Helen is in charge of the hard work of digitising the texts. As the scale of the project became clear as it went on, she is being assisted by postgraduate student Beth, and undergraduate student volunteers. There are more letters than we originally estimated, and digitising is a slow process as you have to be avoid damaging the materials when handling them. All of the digitisation is done at our copystation in the Old Library. Handling the letters carefully with clean hands, each letter is carefully removed from its file, with notes made about its H number, its condition, its measurements etc. Each side of the leaf is positioned in the centre of the lens, then photographed, with a note made in the spreadsheet about which page number is which. Once finished with one letter, it is carefully returned to its storage, and the process starts again with the next one.
Working with the results
When we exported the images, we used the Capture One software to preserve the right colour balance, measured against a colour control card included in each photograph. We exported them as lossless TIFF files, and then used batch processing to automatically crop them so that they focussed on the letter only, and left none of the space around the outside.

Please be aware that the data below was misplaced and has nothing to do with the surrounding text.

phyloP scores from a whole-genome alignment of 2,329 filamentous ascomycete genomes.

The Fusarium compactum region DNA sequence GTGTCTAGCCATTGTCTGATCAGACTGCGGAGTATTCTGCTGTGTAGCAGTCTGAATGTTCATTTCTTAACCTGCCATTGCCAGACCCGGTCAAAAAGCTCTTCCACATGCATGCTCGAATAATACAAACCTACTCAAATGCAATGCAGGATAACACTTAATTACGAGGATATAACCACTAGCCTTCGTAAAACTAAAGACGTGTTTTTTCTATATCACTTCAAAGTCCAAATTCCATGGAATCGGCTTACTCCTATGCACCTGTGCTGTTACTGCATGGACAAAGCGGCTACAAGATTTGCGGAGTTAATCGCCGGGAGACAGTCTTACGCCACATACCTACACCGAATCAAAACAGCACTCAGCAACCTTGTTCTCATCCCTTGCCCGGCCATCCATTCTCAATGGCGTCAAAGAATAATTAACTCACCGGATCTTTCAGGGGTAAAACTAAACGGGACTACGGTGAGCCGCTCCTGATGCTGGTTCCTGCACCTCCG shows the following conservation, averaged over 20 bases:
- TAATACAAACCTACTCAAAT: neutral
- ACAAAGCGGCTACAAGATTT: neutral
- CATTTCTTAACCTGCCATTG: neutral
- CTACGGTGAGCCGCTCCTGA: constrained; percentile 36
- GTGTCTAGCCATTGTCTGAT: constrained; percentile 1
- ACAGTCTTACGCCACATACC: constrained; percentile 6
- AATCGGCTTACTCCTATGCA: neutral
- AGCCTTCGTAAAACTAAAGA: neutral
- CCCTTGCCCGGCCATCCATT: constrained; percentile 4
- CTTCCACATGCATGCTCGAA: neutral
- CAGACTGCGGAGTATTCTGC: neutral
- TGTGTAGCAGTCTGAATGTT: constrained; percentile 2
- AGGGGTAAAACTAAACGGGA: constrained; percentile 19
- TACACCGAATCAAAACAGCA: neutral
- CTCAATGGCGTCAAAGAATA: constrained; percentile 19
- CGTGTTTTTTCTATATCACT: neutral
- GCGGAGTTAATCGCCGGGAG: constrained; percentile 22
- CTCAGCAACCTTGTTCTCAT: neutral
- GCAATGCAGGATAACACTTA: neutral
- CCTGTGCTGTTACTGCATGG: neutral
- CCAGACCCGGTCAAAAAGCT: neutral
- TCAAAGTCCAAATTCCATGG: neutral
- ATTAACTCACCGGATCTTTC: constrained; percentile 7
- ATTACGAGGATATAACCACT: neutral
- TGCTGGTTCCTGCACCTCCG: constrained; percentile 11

Some of the letters presented a problem as they did not work with the auto-cropping process we used. The process identifies the lightest and darkest parts of the image (the letter and the copystand background), and cropps out the darkest. However, some of the letters had a black border printed directly on them, so interfered with the automation process. A workaround had to be devised specifically for these letters. Another set of letters that presented a problem were two-page spreads, where the auto-cropping process could not initially identify two different pages of the letter. Again, we could accommodate for this by adjusting the original batch process.
Having saved the H number of the letter in our database alongside the image number, it meant that we could auto-generate a filename based on the H number and the page of the letter, making each letter image much easier to identify when working with the whole collection.
Once some of the texts were digitised, we could start marking them up so that we could make them available online with selected features of the original manuscript, and make the text searchable. The Text Encoding Initiative, or the TEI for short, is a standard encoding method for representing texts in digital form, especially in the humanities, social sciences and linguistics. There is a TEI Special Interest Group for Correspondence, which exists to discuss the development of tagsets specifically related to correspondence, for example how to mark up the envelope and postal address, so we have the opportunity to get actively involved in this and hope that our experiences can shape future developments of the TEI.
Once these letters are marked up, their content will be searchable, making them a far more useful and rich research resource for users than ‘flat’ images. They will also provide a useful transcribed resource that does not lose the complexity of the original.